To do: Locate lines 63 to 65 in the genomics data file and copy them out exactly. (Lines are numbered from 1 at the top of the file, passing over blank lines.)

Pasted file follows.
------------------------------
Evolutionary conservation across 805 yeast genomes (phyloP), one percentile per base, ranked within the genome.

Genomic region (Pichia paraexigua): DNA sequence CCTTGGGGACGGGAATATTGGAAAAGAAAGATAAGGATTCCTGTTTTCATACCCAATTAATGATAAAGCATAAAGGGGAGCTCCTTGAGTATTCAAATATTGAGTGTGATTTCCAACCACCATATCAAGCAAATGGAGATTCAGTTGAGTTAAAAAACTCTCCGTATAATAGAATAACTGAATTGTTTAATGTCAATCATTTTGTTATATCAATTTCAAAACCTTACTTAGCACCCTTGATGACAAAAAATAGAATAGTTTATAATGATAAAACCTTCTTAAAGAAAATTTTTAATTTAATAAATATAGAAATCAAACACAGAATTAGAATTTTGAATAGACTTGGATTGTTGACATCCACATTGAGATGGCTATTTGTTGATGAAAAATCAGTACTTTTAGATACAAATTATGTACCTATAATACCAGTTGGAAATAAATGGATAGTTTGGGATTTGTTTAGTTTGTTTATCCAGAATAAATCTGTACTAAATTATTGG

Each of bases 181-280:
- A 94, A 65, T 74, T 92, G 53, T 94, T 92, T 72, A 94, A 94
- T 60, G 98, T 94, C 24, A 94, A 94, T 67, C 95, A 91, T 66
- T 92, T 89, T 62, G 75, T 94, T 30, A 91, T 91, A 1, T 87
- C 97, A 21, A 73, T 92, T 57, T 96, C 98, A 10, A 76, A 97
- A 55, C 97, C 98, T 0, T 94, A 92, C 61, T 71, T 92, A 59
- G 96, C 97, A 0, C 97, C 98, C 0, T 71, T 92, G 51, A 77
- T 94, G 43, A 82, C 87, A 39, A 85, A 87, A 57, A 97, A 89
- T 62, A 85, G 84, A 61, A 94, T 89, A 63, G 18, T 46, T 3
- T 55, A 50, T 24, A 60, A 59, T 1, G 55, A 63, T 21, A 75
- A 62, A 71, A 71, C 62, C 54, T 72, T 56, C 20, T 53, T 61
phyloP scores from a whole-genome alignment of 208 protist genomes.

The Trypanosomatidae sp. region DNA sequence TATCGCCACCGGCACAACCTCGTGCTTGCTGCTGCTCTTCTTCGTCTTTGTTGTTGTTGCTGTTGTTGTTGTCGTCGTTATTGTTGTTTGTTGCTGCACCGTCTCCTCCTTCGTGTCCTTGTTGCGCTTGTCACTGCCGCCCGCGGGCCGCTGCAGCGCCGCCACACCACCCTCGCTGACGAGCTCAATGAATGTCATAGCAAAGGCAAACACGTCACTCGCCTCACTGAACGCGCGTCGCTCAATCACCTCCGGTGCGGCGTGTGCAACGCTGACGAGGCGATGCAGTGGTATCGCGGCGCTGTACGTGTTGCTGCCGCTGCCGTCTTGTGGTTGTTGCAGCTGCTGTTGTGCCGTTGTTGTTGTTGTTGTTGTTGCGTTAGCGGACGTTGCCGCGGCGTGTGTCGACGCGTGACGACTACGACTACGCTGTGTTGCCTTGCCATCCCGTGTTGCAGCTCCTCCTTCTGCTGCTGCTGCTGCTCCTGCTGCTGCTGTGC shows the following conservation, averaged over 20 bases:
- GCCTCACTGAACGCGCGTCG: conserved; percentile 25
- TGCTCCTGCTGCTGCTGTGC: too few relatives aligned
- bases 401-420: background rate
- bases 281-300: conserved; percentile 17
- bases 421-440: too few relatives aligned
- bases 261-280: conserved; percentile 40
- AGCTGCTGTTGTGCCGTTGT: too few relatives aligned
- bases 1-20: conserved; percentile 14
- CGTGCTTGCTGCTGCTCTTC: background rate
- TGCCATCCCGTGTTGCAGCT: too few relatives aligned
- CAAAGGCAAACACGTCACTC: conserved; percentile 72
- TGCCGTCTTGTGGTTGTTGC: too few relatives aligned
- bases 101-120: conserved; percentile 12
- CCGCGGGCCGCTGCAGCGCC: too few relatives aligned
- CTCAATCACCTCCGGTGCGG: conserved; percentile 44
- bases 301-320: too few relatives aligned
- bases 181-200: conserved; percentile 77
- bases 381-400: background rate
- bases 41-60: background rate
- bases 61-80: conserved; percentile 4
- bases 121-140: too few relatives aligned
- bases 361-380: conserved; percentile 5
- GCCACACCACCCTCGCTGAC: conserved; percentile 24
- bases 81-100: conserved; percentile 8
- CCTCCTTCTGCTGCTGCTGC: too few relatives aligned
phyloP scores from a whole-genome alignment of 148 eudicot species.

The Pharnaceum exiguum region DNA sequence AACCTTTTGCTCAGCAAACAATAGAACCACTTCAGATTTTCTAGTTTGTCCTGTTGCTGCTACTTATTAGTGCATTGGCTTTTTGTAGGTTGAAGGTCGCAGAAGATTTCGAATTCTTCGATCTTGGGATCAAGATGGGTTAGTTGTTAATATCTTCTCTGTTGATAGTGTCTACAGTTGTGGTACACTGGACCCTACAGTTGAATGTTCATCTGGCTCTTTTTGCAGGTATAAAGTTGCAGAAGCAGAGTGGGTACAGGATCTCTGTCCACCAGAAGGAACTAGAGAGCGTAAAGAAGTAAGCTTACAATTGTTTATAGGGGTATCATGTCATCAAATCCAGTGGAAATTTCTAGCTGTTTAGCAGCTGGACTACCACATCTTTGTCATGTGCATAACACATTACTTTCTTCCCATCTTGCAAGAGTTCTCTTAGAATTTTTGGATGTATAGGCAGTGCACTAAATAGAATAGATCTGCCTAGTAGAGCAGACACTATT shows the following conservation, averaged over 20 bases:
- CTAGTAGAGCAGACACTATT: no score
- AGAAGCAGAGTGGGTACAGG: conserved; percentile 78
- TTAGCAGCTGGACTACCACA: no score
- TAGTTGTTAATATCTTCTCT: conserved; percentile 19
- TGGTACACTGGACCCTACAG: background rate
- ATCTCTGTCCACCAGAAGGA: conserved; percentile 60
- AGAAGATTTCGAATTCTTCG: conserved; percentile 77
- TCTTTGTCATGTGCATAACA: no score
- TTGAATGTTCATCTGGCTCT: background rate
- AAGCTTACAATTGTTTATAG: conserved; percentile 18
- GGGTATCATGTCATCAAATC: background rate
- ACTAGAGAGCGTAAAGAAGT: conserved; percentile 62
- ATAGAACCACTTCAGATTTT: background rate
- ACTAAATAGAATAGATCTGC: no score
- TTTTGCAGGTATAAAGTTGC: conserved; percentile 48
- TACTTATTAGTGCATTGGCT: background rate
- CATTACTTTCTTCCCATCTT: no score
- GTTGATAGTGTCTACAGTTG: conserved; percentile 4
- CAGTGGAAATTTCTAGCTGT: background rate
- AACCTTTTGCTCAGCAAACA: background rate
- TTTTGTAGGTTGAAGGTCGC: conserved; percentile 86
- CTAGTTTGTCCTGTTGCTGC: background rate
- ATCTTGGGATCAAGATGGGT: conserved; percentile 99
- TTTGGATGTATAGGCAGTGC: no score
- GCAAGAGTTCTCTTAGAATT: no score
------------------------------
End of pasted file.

- TTTTGTAGGTTGAAGGTCGC: conserved; percentile 86
- CTAGTTTGTCCTGTTGCTGC: background rate
- ATCTTGGGATCAAGATGGGT: conserved; percentile 99